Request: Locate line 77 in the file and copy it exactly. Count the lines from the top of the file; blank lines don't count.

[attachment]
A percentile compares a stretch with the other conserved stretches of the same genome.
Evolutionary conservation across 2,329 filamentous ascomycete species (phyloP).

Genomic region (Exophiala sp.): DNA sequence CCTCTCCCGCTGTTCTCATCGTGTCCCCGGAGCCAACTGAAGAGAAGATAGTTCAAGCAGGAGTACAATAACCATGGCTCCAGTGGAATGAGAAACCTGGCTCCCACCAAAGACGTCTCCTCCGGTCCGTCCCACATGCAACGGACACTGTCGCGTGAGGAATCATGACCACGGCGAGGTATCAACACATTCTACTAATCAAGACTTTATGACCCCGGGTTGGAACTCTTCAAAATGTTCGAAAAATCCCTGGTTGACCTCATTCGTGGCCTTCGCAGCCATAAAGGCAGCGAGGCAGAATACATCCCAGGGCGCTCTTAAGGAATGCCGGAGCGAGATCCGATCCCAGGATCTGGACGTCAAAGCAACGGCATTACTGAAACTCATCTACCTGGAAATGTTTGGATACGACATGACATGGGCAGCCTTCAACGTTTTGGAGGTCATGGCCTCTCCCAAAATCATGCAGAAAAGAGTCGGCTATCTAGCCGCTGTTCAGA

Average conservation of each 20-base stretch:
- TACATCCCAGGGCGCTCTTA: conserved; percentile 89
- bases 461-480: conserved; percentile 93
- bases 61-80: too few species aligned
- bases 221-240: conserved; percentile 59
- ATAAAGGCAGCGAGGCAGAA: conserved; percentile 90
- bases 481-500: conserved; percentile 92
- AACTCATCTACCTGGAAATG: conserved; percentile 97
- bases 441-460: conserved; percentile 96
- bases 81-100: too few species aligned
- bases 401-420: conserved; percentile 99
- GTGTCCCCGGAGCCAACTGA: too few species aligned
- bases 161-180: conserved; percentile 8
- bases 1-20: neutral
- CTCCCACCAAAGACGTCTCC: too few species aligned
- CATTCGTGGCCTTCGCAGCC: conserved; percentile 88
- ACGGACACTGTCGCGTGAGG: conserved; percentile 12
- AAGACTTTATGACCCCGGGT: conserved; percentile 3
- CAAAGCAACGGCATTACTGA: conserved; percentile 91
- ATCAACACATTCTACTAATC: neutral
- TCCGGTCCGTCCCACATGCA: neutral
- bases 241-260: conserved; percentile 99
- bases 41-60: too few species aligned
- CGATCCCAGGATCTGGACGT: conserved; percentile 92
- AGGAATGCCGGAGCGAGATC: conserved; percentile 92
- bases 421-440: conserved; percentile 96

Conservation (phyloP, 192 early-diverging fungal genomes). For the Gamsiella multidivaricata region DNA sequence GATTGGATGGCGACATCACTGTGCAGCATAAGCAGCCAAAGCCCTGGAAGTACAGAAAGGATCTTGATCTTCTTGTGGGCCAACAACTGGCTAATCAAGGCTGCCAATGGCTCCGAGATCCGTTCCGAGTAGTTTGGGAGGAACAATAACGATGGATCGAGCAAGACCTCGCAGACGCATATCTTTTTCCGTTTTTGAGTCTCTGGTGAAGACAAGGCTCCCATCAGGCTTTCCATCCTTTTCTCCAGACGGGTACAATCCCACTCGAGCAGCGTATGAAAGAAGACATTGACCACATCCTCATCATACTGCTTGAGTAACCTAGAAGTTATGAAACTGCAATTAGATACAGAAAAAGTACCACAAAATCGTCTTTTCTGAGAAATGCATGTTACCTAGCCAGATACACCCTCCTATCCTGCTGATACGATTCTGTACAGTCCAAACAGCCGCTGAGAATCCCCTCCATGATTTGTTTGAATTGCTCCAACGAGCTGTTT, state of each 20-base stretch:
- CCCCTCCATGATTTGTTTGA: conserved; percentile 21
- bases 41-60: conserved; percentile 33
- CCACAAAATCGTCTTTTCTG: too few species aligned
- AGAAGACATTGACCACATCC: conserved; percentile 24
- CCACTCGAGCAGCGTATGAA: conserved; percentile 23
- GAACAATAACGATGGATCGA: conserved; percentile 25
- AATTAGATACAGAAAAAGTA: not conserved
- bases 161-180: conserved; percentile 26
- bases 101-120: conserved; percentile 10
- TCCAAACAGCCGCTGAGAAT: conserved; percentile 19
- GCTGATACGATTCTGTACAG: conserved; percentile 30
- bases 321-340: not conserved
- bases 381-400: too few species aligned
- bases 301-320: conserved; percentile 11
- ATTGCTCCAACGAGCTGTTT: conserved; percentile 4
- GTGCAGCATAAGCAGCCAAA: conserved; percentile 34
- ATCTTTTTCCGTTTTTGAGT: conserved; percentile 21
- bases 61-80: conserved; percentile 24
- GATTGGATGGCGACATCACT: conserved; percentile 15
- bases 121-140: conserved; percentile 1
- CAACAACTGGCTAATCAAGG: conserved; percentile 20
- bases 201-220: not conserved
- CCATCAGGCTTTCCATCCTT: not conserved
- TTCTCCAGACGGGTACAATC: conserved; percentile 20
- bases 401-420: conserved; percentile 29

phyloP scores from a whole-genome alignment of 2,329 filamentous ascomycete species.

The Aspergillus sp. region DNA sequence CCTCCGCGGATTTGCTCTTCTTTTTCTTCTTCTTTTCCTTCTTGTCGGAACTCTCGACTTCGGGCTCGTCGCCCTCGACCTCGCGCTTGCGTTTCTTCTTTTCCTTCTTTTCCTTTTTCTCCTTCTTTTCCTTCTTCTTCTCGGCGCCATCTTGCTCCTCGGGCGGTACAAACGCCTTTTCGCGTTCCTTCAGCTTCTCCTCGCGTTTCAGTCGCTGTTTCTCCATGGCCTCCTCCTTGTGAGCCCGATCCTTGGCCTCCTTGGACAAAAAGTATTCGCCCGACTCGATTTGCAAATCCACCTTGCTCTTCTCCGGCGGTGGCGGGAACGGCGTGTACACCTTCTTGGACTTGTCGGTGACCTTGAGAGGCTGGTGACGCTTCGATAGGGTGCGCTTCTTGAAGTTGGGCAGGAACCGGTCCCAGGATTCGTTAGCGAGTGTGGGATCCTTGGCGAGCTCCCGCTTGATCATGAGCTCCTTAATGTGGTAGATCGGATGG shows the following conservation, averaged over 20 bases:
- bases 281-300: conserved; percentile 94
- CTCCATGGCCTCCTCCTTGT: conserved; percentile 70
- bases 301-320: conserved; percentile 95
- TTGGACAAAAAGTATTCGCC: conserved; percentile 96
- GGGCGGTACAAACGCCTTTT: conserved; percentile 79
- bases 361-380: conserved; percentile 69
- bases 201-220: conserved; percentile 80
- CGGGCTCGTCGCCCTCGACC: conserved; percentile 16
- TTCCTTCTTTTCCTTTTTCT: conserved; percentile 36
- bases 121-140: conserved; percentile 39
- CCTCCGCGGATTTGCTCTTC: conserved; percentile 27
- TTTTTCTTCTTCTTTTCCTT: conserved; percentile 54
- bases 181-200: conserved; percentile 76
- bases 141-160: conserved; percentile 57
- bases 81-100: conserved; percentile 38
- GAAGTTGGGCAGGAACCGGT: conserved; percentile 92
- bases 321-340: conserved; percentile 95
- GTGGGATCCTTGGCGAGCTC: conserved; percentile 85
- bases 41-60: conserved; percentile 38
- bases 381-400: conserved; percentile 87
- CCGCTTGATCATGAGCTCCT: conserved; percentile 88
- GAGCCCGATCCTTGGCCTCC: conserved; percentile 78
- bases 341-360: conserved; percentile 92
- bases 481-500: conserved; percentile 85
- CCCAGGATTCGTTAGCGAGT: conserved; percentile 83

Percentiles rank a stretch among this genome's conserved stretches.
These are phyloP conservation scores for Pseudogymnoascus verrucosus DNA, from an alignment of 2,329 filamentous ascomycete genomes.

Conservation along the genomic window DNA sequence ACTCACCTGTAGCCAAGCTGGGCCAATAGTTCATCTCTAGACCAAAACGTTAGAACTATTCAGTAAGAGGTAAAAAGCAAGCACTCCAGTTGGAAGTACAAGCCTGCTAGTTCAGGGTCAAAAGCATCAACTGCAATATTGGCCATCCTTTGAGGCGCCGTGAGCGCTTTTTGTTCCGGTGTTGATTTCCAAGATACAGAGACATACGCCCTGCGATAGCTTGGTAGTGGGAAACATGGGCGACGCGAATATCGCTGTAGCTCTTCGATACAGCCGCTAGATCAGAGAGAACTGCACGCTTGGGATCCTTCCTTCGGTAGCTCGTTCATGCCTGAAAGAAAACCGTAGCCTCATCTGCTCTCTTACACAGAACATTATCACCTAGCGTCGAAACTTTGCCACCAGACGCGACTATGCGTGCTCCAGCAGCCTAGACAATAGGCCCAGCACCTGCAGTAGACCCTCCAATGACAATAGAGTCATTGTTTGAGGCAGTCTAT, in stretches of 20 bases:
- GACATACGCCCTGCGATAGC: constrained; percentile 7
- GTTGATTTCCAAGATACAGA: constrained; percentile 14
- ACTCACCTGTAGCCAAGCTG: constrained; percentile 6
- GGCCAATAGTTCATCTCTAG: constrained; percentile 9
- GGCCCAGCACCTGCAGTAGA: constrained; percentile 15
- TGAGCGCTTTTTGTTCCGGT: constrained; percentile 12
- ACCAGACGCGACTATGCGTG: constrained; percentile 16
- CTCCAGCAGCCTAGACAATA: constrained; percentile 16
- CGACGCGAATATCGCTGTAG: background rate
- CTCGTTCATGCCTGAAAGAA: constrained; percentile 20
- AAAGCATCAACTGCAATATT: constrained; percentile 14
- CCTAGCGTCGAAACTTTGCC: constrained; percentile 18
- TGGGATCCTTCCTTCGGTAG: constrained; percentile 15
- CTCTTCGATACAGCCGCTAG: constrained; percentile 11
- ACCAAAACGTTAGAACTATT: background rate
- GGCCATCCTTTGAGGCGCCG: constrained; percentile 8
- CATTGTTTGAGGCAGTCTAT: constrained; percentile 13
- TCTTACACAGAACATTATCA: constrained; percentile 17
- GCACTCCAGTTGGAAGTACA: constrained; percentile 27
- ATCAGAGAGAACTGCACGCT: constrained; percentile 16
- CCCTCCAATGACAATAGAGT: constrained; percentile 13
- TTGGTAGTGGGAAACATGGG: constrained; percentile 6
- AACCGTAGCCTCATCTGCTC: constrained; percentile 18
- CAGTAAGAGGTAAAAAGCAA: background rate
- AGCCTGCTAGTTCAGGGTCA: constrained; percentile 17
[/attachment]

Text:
- bases 381-400: conserved; percentile 87